Category Archives: Legislature

The Portland Legislature

Oregon, Portland, USA

The Portland Legislature is making it very clear that we live in the state of Portland, not the state of Oregon.

A current minimum wage proposal of $14.75 for Portland, $13.50 for urban/rural mix counties & $12.50 for RURAL counties has one last hurdle to clear this week, The Oregon House of Representatives. Talk about a state divided.

3 Tier Min Wage
NOBODY wants this proposal except the people who graduated from Portland State with a Philosophy Degree and are confused about why they cannot make a living. Try getting a degree with an actual job attached to it. Heard it works well.

However, the Portland legislature is cramming this minimum wage proposal down the throats of everyone outside of Portland. They are telling us we will “like it” because it is less bad than the alternative. The alternative is that we are being threatened with  two statewide ballot initiatives; $13.50 for entire state or $15 for entire state.

NEWS FLASH: A bad bill is still a bad bill.

The Portland Legislature & the Governor have decided small business and family farms are worth the sacrifice in order to avoid this “threat” and most importantly to please their donors. It is no secret that the unions bankroll the leadership in the Oregon Legislature, they also are the same group backing and pushing the ballot initiatives. Governor Brown received a $100,000 campaign donation from the unions a week before she unveiled her minimum wage proposal.

Oregon Governor knows Minimum wage is bad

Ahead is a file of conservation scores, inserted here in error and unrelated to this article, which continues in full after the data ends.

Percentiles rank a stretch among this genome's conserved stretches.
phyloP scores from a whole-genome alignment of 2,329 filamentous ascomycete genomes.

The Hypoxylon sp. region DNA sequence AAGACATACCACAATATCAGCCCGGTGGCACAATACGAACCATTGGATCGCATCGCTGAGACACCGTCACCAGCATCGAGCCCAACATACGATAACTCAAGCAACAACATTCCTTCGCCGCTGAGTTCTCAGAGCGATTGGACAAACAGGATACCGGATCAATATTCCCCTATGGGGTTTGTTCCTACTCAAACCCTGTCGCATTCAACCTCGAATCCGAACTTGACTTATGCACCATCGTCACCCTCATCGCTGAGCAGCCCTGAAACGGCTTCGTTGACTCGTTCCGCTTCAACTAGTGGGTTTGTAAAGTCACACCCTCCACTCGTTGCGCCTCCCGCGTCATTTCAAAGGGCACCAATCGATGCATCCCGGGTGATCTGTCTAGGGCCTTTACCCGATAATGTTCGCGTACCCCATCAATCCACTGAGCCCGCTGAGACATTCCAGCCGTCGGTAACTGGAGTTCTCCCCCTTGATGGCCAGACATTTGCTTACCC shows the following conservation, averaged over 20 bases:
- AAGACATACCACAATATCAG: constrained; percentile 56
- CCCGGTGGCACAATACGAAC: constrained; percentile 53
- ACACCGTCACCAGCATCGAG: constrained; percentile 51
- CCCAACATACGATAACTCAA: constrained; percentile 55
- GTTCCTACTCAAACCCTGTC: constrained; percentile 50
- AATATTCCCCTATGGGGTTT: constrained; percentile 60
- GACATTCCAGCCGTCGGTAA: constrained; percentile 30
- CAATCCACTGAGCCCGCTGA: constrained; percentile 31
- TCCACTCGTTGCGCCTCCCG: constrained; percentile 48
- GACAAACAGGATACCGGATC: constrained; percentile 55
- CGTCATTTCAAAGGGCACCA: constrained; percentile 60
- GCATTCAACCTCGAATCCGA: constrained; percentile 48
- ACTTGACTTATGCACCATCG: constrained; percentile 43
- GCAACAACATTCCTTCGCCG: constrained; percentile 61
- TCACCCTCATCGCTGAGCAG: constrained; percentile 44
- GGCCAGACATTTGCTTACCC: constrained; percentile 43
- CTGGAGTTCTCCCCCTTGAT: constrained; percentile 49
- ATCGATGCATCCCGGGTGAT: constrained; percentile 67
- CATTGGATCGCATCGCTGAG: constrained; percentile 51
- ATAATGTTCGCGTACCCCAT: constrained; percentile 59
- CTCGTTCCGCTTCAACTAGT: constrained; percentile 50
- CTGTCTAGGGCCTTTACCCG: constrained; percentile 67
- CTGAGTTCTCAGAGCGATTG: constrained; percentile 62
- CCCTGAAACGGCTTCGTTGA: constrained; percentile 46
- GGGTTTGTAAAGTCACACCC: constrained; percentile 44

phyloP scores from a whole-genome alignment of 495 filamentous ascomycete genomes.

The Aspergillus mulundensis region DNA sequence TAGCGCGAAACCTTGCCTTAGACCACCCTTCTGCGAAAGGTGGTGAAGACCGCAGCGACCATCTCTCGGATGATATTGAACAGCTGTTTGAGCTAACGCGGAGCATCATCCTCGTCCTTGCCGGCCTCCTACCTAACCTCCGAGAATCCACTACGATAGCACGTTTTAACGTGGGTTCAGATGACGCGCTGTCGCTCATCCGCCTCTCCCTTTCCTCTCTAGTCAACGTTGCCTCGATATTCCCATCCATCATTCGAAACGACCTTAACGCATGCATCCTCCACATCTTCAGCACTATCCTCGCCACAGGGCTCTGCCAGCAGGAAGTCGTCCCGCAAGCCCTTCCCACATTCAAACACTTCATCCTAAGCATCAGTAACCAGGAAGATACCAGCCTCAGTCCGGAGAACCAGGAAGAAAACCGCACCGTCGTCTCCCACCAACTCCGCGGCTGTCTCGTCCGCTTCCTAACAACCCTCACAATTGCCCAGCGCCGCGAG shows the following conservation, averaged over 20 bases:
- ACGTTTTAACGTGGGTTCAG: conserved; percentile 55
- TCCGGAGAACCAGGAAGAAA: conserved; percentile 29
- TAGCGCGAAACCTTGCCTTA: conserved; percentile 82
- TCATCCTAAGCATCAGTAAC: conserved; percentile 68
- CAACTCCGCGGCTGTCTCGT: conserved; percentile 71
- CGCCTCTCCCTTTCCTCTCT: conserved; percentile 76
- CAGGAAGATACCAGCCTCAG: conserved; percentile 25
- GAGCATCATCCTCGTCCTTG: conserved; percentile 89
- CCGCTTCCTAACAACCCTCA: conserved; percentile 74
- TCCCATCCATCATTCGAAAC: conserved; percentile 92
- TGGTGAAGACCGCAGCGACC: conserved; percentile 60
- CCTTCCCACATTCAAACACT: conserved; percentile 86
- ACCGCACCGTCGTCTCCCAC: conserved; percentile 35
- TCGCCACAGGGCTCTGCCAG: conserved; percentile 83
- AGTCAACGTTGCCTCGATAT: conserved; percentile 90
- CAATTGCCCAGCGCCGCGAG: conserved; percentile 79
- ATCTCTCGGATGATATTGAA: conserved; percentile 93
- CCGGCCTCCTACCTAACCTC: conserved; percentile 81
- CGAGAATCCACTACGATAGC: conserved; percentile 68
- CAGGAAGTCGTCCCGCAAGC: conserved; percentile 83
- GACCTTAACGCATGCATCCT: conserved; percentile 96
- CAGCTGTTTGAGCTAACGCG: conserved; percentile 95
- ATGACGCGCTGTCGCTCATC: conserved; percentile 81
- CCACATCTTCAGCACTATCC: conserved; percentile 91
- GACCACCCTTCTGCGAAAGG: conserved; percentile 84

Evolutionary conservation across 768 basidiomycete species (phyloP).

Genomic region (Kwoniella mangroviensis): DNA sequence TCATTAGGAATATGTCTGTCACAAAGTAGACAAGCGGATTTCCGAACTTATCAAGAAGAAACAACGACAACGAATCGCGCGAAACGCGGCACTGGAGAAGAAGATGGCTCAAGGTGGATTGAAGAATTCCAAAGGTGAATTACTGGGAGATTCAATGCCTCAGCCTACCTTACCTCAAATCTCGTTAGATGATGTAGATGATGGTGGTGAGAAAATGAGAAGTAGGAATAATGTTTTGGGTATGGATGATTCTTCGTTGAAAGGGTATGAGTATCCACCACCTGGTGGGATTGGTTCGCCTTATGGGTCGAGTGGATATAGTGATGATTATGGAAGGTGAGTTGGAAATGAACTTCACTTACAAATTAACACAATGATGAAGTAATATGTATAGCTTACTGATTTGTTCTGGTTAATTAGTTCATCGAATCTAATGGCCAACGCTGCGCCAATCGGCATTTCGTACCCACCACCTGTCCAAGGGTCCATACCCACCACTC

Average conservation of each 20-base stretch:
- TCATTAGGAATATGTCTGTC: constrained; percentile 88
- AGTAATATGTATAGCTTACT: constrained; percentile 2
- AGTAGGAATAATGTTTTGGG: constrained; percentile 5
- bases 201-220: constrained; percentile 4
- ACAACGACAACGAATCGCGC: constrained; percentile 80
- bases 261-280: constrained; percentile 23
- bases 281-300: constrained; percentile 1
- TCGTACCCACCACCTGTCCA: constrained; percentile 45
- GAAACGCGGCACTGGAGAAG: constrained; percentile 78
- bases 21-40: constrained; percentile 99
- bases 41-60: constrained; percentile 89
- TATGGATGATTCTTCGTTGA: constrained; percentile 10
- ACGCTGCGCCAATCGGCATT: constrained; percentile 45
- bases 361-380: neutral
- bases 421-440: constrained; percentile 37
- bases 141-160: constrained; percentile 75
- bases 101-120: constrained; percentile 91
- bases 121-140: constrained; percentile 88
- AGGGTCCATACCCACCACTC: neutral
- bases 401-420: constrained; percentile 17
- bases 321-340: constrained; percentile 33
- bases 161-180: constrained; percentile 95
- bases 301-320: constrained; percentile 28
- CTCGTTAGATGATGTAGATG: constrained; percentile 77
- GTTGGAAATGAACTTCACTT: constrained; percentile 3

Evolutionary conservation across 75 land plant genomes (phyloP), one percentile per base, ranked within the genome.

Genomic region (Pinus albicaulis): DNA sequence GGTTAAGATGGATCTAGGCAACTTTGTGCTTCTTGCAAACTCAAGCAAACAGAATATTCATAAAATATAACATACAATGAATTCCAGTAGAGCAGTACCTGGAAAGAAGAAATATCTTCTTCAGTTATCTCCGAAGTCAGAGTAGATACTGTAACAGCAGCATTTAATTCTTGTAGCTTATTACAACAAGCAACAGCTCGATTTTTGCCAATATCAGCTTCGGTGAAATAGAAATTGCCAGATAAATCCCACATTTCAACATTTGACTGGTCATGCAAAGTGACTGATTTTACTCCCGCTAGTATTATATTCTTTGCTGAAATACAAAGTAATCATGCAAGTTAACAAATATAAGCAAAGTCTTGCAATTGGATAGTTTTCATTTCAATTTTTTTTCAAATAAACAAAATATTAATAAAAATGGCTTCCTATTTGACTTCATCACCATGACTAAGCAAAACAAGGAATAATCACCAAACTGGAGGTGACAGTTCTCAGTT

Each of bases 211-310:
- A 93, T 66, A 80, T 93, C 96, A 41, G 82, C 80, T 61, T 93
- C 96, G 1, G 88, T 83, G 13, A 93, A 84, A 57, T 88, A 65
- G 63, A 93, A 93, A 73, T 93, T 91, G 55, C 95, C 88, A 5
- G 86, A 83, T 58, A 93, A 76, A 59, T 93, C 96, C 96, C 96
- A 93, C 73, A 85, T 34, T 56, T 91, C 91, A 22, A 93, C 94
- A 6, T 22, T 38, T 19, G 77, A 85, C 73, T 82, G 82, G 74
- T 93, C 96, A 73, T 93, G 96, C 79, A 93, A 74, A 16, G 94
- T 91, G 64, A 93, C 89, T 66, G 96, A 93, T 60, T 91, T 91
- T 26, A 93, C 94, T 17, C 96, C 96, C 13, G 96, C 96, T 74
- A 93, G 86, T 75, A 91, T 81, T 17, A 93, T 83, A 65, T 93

People from all sides of the state who are opposed to this minimum wage proposal testified, sent emails, showed up and talked face to face with legislators. We told them “This is not workable for small business.” “This is not workable for local food”. “This is not workable for family farmers.”  “We are moving to Idaho.” “This is not workable for the foundation of Oregon.” 

But they failed to believe us versus Portland.

The Portland legislature all told us this is the only way to “avoid an extreme ballot measure.” They said they understood us and they “are trying to make provisions for small business & farmers.”  This way “we can fix it in 2017.” I was specifically told, “I am convinced that if the measure got to the ballot it would pass strongly.  I view the choice as one between two bad choices.” 

So if you know the ballot initiative is bad and if you know bill in the legislature is bad, then why don’t we fight it all together? How about we use this discussion for a bipartisan effort to educate Oregonians about economics? There are so many opportunities for both sides of the aisle to come together and discuss Oregon’s economic strengths & weaknesses. Let’s talk about what options are available for the legislature to help promote (not mandate) family wage jobs and economic growth in this state.

But Nope. “Screw you Oregon. Portland is the state.”

 

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Filed under Economy, Future of Agriculture, Legislature, Oregon, Rural

Rural Oregon, not a Priority

Last legislative session I wrote about Rural Oregon was a “feel good” priority. At least the majority pretended to care about the people who live outside of Portland and Eugene.

Now, in this 2016 February session, it is abundantly clear that Rural Oregon is not a priority to the Oregon Legislature.  No one has time to pretend to care in a 35 day session. Especially when you have to push a partisan radical agenda through.

In the next 35 days the party in charge wishes to push the following down Rural Oregon’s economically parched throat:

Minimum wageHELLO is anyone listening!?!? In January, a bus full of Eastern Oregonians showed up at the Capitol for a public hearing on minimum wage. Their message was clear, “Raise the Wage and we are moving our businesses and JOBS to Idaho.”

We are Oregonians, we love our state but when your state turns your back on you and your livelihood then it is time for tough love. That means taking our dollars and jobs elsewhere in order for us to survive.

My friend Shelly has summed it up best: